You have to have a robust and nimble Wi-Fi environment that meets capacity demands. So we have done that. In the last two years, we blew out our wireless, so that we have full penetration, basement-to-rooftop, wall-to-wall, edge-to-edge in all of our buildings. Students have ubiquitous Wi-Fi. We have public Wi-Fi. So we segmented our Wi-Fi environment so that we have secure Wi-Fi and public Wi-Fi. Public Wi-Fi requires you to jump through no hoops to get to the Internet, and that’s all we give you on the public side is just Internet.
The second piece of this middleware is cellular service. So we perceive cellular as our back-up network. So we made certain that the four major providers—Sprint, T-Mobile, AT&T and Verizon—had significant penetration across all of our campuses. We did have a problem with Verizon, but at their expense they came onto our campus and built out a repeater network system. That also feeds into the emergency notification system. So it was important to have cellular service for a whole lot of reasons.
It’s been my perception that when the student opens up their device—whether it’s a laptop with wireless or a phone or an iPad—that they don’t care where the signal comes from. They just want a signal.
The third part of that middleware piece is the ubiquitous delivery of services through browsers—or device-based apps. One hundred percent of everything a student does on our campus every day can be accessed through some form of a browser-based environment. We’re giving them access to a browser through cellular service or through public Wi-Fi, so they can get to the things they need as though they were sitting on the curb across the street from our campus.
That’s the middleware component.
We have virtual computer labs so students can get to access to specific software. One hundred percent of what faculty have to do is delivered through browsers. About 90% of staff activity is delivered through a browser. And the things that aren’t browser-based, they should be sitting at their desk to do anyway.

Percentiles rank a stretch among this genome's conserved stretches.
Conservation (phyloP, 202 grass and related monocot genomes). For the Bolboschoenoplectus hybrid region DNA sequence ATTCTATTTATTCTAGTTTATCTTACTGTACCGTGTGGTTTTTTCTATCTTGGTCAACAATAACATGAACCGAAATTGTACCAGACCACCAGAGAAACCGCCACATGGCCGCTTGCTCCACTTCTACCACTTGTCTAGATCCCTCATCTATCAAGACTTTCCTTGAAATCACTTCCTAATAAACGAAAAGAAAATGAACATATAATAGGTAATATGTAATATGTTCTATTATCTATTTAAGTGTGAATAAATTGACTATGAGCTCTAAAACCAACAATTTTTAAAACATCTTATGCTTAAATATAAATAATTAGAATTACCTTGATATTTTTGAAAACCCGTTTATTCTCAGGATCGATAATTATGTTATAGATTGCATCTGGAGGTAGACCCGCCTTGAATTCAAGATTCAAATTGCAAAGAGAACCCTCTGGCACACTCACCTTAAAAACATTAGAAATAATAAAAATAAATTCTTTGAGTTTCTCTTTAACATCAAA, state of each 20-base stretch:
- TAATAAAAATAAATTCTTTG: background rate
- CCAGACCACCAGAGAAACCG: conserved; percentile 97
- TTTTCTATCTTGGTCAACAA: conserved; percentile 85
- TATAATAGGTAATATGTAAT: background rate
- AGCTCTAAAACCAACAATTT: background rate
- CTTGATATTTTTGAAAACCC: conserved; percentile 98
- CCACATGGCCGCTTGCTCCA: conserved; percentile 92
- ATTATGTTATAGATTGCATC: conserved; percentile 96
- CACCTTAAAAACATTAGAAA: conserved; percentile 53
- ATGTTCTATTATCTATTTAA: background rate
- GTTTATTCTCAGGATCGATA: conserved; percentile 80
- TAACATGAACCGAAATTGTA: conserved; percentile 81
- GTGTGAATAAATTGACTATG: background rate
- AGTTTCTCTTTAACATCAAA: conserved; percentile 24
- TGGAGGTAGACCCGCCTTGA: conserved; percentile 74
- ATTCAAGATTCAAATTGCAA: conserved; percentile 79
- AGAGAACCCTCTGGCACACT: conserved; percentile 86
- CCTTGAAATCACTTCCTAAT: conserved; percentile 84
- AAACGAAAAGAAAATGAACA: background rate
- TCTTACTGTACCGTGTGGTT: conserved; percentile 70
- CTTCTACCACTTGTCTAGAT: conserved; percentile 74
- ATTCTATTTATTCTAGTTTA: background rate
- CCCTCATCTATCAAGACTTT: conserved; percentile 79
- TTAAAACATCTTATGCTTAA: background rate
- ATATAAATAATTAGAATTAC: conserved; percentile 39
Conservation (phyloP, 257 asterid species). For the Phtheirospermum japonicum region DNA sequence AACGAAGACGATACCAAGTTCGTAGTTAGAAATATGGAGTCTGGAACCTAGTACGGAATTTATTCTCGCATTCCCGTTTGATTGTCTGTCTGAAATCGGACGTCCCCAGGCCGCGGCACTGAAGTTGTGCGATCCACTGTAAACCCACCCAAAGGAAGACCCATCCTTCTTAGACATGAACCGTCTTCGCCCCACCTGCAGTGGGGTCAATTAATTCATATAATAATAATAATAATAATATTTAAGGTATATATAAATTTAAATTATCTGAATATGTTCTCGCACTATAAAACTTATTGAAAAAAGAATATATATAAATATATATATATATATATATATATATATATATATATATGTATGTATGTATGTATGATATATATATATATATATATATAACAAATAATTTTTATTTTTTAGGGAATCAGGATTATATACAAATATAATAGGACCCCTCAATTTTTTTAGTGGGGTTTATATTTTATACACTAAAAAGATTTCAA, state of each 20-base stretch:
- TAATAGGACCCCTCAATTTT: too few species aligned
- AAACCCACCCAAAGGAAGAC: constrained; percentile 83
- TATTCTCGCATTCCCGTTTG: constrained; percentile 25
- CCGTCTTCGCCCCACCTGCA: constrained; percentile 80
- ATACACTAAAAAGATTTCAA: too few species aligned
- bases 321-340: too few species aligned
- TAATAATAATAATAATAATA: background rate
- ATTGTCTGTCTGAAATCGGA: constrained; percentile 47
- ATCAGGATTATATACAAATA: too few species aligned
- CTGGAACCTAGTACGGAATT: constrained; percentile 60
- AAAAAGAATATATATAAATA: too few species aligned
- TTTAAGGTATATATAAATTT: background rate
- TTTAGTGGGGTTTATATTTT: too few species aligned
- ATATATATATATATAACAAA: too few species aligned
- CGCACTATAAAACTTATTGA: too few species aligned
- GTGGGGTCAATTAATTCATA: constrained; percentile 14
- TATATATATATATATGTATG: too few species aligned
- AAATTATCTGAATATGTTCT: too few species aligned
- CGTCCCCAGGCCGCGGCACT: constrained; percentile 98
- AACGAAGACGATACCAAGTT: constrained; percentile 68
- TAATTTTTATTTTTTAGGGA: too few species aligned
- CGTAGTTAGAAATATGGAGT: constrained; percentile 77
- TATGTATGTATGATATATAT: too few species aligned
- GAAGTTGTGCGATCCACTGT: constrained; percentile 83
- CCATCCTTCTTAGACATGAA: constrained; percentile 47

That’s sort of a general philosophy of mine.
I know that was a long answer.
It was a good answer, though. In terms of the overall tech environment, are you satisfied with where things are at? If there was one switch you could flip to change something, what would it be?
DIFILIPO: From my chair as the CIO, I think we need to do a better job of making our end users aware of—and then providing them with the education about—the tools that they use every day. And that’s really, really focused on BYOD kinds of things. As these devices proliferate, they need to understand the implications for their own personal privacy issues, and they need to understand how their devices handle our sensitive data.
If you see me on Twitter and Google+, I’m always posting things. And then our instructional technology team takes those tools and resources, and we do a monthly e-blast/newsletter kind of thing. We just need to do a better job of educating our end users.
That makes a lot of sense. There was that Pew study that just came out a few days ago about teenagers’ confidence levels in managing their own online security issues vs. the reality of how well they’re actually doing.
DIFILIPO: A prior colleague of mine from a prior college I worked at once said that the Internet is the wild, wild West, and there’s no sheriff in town. And if you approach it with that sort of notion that you have to protect yourself and no one is going to protect you for you and keep the bad guys away—but the inevitability is that it’s going to happen sooner or later.
Stay tuned over the next few weeks for more CIO profiles from Education Dive as part of our 2013 "Mobility in Higher Education" survey underwritten by Sprint Higher Education Solutions. Keep an eye out for downloadable survey results on Monday, June 17.